Letter to Rachel Walters from David Walters
This two-page letter is from David Walters to his wife Rachel while he is stationed at Indianapolis, Indiana. This is the third letter from David to Rachel in the collection, and comes a few weeks after David mustered in at Indianpolis, Indiana as a private with Company I of 90th Regiment, 5th Indiana Cavalry. The notation “Per John S Louderback” at the close of the letter may indicate that the letter was handwritten by Louderback for Walters. (The same handwriting on the cover seems to indicate this letter was enclosed in an envelope, museum ID 0.256400.3, postmarked Indianapolis, Indiana, September 30, 1862.)
In his missive, David Walters describes how the soldiers have been in camp for about a month and some of the novelty of soldiering has worn off, although he assures his wife that “I like soaldiering fine.” The letter begins with David alternately expressing his resignation to God’s will and trust in His “rules” while longing for his wife. David also continues to detail camp life, explaining his daily schedule and that his Company has received weapons but no orders yet as to where they are going next. Other regiments however are rapidly marching through camp and David expects to receive orders soon. David sends Rachel a miniature, a ring, and some of his clothing. He also sends $25 to Rachel along with apologetic instructions to move in with her father so that she can receive better care, indicating his worry about how life is at home in his absence. David also relays information on how their friends are doing that he has seen at camp, saying that he has seen Clay Sellers of Fulton and that he is “takeing the best care” of William House who is in the hospital.
Rachel wrote a response a week later on October 7, 1862 (museum ID 1991.0291.42).
Soldier’s Certificate No. 2665, David W. Walters, Private, Company I, 90th Indiana, 5th Cavalry; Compiled Military Service Records M540 roll 80; National Archives, Washington, DC.
Camp Jo Rannels
Sept 29th 1862
My dear companion,
Thru the mercys of a kind God I am permitted to drop you a few lins to let you no that I am well & hearty All thine and shall separates us we can think of thins past the future is all unknown to us there fore we have to trust in that kind being that rules & over rules all thing for our good I like soaldiering fine I have gained in flesh ever since I am here we have drawed our armes consisting of a saber & revolver we will not draw our Horses for a few days & we may not draw them this week There is five companeys that have drawed ther Horses & have marching orders but dont no when they will leave. the regt is a bout full but is not fully organised I have bin expecting a furlow home for the last three weeks but I have given up all hopes of geting one you must do the best that you can trust in God & all will be right for he careth for him. I Still feel that warm desire for you that I ever did & my Prayers is that we may ever be bound to gether with that love that binds husband & wife to gether
W[illia]m House has bin sick or un well ever since we have him here. he is now in the Hospital he feels a little better than he did yesterday Perhaps by good treetment he will be a bout in a few days again The most that he complains of is a severe pain in his brest I am takeing the best care of him that I can & will continue to do so as long as he needs it this per haps is one of the main things that we live for is to help one another in thimes of need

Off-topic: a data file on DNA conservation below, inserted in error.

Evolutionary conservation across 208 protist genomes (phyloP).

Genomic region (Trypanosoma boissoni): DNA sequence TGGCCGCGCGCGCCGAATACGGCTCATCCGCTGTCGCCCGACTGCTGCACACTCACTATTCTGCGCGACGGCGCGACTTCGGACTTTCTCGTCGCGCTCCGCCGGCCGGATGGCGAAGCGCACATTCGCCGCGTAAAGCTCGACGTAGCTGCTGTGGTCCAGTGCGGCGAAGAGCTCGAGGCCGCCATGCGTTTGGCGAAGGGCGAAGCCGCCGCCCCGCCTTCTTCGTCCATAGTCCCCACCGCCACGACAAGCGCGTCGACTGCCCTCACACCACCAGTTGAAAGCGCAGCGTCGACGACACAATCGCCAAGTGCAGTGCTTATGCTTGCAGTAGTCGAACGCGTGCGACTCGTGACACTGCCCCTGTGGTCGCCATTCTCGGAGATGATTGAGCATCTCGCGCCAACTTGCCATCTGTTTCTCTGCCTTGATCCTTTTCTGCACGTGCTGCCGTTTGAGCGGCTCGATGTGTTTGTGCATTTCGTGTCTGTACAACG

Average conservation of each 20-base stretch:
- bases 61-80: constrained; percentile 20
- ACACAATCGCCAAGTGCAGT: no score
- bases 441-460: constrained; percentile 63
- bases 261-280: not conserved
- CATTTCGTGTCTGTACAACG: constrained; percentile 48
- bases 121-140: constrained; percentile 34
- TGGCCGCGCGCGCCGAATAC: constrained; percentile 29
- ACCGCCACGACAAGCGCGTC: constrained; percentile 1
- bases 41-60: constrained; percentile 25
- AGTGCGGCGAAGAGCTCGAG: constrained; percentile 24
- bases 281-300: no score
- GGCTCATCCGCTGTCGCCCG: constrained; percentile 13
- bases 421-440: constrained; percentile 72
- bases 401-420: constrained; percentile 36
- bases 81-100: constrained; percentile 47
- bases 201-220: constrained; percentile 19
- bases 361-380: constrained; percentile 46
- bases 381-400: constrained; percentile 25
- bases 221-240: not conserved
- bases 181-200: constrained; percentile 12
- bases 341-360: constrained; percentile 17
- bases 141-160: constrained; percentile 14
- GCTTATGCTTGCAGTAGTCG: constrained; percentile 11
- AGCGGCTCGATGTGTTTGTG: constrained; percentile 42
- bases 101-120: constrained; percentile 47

We have Company drill twice in the fore noon & Batallion drill in the after noon lasting from two till five P.M. &dress Parade at six P.M.
There is a great many soldiers passing thru here it has averaged one Regt a day ever since I have bin here There is about three thousand five hundred in this camp this is a regular camp of instrucsion all the recruits for the old Regts come here There is cavailry Infantry & battery all here together
I send you $25.00 I want you to pay it to father I want you to have father to moove you to his house & to your old home where you will be better cared for than if you would stay a lone I am sory it is so that you have to fall back on his [crossout] care But I feel that our contry [page 2 of letter] needs my help & I am willing to do all that I can & eaven give my life for your libertys & our beloved childs I send my miniature & when this you see remember me. I want you to send me yours & Willies likeness as soon as you can I may possibly get home but dont look for me till you see me coming My Eyes is still week & I want you to send me my goggles as I doubtless will need them I allowed to brot them [crossout] with me but forgot them
I would just say that this money is for your father so that you may understand my letter I am a going to send my brother & my cloathing to you soon & you will find in them a noice pair of boots which I got for you Clay Sellers of Fulton is here he is a recruit for the 29th Regt I guess that I had better bring my letter to a close least I should weary you with my long letter Pleas rite as soon as you get this & let me no how you ar geting a long I hope that the thime is not far distant when I may again return home & enjoy your warm in braces & pleasant smiles & sweet kises I never new what it was to be absent from you before but weep not for me trust in God & all will be rite I would farther say that the 99th is here & that the Roil Center Boys is here I will close by saying fare ye well for this thime but I trust not forever if we should not ever meet here on this ground of sorow let us try to live in that way that we may meet in that world where no sorow cometh & where we will meet to part no more So fare ye well
D W Walters
Rachel J Walters
Per John S Louderback
This ring I also send you
D. W. W.